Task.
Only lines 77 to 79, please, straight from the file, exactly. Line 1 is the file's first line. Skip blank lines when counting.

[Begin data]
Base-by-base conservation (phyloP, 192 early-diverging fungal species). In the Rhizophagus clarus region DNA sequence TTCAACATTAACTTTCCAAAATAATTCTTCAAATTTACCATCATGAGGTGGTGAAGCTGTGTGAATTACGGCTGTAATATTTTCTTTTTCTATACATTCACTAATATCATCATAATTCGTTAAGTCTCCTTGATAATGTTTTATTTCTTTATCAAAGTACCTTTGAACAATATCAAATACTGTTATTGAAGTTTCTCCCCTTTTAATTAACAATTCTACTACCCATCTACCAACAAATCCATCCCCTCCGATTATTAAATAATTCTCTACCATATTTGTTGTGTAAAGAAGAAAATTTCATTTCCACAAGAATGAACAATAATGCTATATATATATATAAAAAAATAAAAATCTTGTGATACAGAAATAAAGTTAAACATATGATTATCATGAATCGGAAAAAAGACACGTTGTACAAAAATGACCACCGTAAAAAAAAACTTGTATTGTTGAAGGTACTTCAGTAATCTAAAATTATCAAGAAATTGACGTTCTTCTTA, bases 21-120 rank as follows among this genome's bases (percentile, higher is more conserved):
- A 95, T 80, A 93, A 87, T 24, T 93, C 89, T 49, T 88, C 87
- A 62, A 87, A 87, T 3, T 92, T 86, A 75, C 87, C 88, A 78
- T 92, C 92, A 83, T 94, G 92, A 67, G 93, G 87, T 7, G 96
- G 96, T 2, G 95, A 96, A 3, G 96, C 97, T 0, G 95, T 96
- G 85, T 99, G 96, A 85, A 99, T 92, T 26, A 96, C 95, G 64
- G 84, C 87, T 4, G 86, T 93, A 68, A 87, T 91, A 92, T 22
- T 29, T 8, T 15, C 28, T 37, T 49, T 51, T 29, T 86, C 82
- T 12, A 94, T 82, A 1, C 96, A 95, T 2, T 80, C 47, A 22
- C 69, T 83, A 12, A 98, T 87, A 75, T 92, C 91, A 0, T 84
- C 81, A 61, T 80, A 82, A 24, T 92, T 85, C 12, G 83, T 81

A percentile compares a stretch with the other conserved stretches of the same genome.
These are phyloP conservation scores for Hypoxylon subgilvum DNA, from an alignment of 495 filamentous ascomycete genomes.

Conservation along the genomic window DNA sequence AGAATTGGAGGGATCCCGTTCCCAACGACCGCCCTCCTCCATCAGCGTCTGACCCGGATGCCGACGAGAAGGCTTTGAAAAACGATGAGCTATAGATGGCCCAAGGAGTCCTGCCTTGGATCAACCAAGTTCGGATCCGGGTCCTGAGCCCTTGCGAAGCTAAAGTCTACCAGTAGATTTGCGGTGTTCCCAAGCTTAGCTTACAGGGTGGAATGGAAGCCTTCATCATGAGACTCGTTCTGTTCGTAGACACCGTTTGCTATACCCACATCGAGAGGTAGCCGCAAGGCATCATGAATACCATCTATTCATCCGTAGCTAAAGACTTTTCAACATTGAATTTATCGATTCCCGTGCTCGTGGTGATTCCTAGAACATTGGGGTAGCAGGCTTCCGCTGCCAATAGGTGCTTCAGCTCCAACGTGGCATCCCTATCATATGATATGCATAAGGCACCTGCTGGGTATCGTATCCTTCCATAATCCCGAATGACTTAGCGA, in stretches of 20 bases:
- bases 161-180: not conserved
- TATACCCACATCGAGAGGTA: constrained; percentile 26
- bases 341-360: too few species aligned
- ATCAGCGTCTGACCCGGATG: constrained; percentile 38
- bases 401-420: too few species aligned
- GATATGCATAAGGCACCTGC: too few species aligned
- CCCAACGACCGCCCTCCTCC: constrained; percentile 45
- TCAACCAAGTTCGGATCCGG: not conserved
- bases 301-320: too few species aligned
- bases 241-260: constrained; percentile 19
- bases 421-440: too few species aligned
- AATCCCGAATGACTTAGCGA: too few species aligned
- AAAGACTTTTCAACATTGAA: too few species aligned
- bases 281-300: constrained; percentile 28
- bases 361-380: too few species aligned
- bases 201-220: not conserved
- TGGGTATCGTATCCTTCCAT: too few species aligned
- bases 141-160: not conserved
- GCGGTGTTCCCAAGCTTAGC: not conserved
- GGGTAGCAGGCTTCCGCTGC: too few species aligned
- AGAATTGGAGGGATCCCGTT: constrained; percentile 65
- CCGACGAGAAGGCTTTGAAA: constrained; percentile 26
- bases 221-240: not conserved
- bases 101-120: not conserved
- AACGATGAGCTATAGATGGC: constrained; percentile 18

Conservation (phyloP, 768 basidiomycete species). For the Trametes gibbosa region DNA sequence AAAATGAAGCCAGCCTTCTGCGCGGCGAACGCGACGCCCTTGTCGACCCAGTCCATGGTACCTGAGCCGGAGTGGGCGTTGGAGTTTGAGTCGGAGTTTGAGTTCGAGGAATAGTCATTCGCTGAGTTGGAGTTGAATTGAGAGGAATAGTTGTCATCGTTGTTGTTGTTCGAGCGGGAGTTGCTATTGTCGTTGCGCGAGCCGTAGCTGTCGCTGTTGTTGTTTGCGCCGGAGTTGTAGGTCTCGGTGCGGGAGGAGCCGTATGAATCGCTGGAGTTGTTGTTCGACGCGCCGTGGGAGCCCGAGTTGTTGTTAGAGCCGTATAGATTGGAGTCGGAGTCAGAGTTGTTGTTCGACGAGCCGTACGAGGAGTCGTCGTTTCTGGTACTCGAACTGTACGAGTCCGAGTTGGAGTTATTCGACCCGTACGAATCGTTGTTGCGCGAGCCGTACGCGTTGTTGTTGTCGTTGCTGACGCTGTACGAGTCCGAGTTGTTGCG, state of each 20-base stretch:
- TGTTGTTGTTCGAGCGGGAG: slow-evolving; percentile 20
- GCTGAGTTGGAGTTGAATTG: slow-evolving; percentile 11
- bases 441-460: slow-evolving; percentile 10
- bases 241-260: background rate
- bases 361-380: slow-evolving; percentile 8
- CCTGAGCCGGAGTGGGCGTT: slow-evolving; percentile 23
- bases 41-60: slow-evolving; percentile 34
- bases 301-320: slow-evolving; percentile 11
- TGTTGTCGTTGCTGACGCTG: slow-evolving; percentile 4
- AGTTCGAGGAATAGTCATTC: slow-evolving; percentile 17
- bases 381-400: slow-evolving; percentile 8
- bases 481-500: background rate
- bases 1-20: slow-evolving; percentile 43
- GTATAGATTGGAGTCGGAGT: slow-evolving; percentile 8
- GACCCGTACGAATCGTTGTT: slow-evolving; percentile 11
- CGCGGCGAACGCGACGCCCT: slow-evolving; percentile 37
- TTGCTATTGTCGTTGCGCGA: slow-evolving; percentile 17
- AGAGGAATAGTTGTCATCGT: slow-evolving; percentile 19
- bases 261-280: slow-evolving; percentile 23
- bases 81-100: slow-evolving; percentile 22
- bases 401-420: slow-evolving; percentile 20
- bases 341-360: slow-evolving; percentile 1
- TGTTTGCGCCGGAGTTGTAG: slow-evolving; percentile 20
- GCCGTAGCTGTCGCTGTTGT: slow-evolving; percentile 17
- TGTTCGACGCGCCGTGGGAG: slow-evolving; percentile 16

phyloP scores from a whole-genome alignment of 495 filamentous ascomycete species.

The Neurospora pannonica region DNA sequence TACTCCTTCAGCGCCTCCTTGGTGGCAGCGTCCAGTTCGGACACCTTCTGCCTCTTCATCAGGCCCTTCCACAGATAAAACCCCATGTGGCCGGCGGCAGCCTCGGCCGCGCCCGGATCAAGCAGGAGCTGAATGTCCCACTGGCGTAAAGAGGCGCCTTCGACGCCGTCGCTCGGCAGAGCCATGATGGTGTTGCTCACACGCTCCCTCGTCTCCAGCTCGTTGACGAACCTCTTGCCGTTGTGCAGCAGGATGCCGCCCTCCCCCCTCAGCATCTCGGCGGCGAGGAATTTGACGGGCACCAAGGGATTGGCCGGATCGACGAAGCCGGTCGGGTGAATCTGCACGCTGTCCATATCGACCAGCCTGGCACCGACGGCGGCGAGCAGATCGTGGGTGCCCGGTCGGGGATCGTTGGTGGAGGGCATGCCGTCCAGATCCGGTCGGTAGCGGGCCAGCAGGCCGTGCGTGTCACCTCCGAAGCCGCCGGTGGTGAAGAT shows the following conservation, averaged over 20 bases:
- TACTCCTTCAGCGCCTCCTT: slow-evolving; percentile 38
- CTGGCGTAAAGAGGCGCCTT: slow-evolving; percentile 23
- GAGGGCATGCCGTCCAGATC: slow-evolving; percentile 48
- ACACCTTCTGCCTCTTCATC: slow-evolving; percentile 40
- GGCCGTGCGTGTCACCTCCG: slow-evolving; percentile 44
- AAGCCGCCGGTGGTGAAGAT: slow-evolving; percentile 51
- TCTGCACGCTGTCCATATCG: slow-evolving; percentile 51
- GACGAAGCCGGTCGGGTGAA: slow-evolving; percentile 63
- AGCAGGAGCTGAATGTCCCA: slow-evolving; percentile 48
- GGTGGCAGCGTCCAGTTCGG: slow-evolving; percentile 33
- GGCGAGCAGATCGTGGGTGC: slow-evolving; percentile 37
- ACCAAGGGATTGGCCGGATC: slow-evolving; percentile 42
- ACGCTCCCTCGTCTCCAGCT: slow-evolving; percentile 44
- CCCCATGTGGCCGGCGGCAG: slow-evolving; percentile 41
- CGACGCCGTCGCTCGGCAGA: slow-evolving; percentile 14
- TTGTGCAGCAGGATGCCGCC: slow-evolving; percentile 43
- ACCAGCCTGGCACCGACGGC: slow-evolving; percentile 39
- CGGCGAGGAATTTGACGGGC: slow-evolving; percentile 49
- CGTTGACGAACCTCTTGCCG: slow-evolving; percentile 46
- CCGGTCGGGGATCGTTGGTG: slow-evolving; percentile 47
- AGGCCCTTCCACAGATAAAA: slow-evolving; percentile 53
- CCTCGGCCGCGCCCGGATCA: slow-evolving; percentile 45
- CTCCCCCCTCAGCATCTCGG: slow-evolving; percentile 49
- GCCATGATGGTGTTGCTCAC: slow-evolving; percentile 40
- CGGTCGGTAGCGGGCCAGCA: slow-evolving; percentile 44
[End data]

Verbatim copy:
- GGTGGCAGCGTCCAGTTCGG: slow-evolving; percentile 33
- GGCGAGCAGATCGTGGGTGC: slow-evolving; percentile 37
- ACCAAGGGATTGGCCGGATC: slow-evolving; percentile 42